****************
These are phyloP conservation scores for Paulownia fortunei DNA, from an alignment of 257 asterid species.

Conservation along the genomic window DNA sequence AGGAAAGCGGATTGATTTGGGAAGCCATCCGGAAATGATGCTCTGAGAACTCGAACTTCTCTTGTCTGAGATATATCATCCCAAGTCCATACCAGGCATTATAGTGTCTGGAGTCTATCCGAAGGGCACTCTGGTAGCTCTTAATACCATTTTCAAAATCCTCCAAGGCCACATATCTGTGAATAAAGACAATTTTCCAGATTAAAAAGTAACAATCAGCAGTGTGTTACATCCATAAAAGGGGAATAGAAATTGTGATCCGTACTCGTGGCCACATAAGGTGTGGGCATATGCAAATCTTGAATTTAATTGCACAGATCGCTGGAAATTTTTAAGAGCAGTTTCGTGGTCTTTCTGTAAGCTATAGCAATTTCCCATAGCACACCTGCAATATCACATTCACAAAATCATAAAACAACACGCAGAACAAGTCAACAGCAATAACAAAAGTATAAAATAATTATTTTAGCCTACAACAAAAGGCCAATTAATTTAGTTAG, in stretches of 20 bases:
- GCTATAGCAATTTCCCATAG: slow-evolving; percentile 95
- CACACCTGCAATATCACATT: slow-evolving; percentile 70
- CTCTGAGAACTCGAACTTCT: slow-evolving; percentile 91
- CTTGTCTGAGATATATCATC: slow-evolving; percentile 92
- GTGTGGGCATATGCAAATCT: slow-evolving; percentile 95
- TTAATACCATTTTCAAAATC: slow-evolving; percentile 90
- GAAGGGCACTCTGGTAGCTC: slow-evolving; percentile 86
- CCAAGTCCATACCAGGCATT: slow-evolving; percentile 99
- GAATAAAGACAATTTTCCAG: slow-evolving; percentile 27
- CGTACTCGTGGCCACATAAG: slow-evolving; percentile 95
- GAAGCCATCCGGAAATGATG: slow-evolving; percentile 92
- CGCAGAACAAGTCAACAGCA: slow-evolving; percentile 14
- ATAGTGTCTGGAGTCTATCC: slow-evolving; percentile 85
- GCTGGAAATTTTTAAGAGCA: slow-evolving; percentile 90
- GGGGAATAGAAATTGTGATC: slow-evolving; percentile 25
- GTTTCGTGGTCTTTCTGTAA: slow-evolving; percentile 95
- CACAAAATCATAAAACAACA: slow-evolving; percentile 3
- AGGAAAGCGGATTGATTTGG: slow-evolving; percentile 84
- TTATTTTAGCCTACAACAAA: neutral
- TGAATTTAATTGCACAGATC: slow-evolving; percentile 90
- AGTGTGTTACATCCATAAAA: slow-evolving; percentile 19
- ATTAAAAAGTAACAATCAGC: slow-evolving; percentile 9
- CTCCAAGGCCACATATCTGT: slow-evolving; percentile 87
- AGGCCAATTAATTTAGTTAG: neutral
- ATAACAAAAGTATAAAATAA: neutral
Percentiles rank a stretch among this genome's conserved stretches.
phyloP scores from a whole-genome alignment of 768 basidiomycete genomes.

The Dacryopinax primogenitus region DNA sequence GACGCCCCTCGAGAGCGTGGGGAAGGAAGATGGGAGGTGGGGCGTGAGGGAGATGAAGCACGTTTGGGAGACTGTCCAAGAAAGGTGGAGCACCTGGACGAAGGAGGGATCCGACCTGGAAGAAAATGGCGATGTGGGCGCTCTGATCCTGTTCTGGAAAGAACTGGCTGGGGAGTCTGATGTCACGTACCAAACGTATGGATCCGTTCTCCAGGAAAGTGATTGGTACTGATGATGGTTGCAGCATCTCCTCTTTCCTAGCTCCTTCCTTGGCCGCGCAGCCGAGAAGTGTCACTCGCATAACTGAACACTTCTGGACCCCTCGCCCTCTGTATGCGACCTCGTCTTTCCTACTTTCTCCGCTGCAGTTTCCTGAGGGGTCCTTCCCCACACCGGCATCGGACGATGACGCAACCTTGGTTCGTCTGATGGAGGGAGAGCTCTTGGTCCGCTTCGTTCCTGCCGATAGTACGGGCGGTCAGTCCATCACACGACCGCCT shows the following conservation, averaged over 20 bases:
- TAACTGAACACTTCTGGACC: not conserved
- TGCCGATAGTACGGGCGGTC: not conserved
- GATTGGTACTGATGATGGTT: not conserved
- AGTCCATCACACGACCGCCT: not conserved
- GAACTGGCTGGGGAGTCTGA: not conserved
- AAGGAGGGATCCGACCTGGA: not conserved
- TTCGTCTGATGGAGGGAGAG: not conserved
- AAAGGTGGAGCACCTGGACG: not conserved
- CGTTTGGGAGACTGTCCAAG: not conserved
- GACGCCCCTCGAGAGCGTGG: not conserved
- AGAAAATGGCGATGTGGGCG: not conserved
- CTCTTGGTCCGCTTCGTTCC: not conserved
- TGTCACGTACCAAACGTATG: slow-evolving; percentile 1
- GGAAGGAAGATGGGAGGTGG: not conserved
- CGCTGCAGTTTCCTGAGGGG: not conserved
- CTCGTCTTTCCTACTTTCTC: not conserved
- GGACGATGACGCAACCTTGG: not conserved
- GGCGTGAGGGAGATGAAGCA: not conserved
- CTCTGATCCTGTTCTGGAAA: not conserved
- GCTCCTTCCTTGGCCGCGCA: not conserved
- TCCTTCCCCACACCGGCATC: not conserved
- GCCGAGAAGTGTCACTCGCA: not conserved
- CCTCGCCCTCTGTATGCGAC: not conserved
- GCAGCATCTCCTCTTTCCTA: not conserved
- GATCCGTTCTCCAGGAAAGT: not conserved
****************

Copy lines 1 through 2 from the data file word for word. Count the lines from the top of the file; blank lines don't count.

These are phyloP conservation scores for Paulownia fortunei DNA, from an alignment of 257 asterid species.

Conservation along the genomic window DNA sequence AGGAAAGCGGATTGATTTGGGAAGCCATCCGGAAATGATGCTCTGAGAACTCGAACTTCTCTTGTCTGAGATATATCATCCCAAGTCCATACCAGGCATTATAGTGTCTGGAGTCTATCCGAAGGGCACTCTGGTAGCTCTTAATACCATTTTCAAAATCCTCCAAGGCCACATATCTGTGAATAAAGACAATTTTCCAGATTAAAAAGTAACAATCAGCAGTGTGTTACATCCATAAAAGGGGAATAGAAATTGTGATCCGTACTCGTGGCCACATAAGGTGTGGGCATATGCAAATCTTGAATTTAATTGCACAGATCGCTGGAAATTTTTAAGAGCAGTTTCGTGGTCTTTCTGTAAGCTATAGCAATTTCCCATAGCACACCTGCAATATCACATTCACAAAATCATAAAACAACACGCAGAACAAGTCAACAGCAATAACAAAAGTATAAAATAATTATTTTAGCCTACAACAAAAGGCCAATTAATTTAGTTAG, in stretches of 20 bases: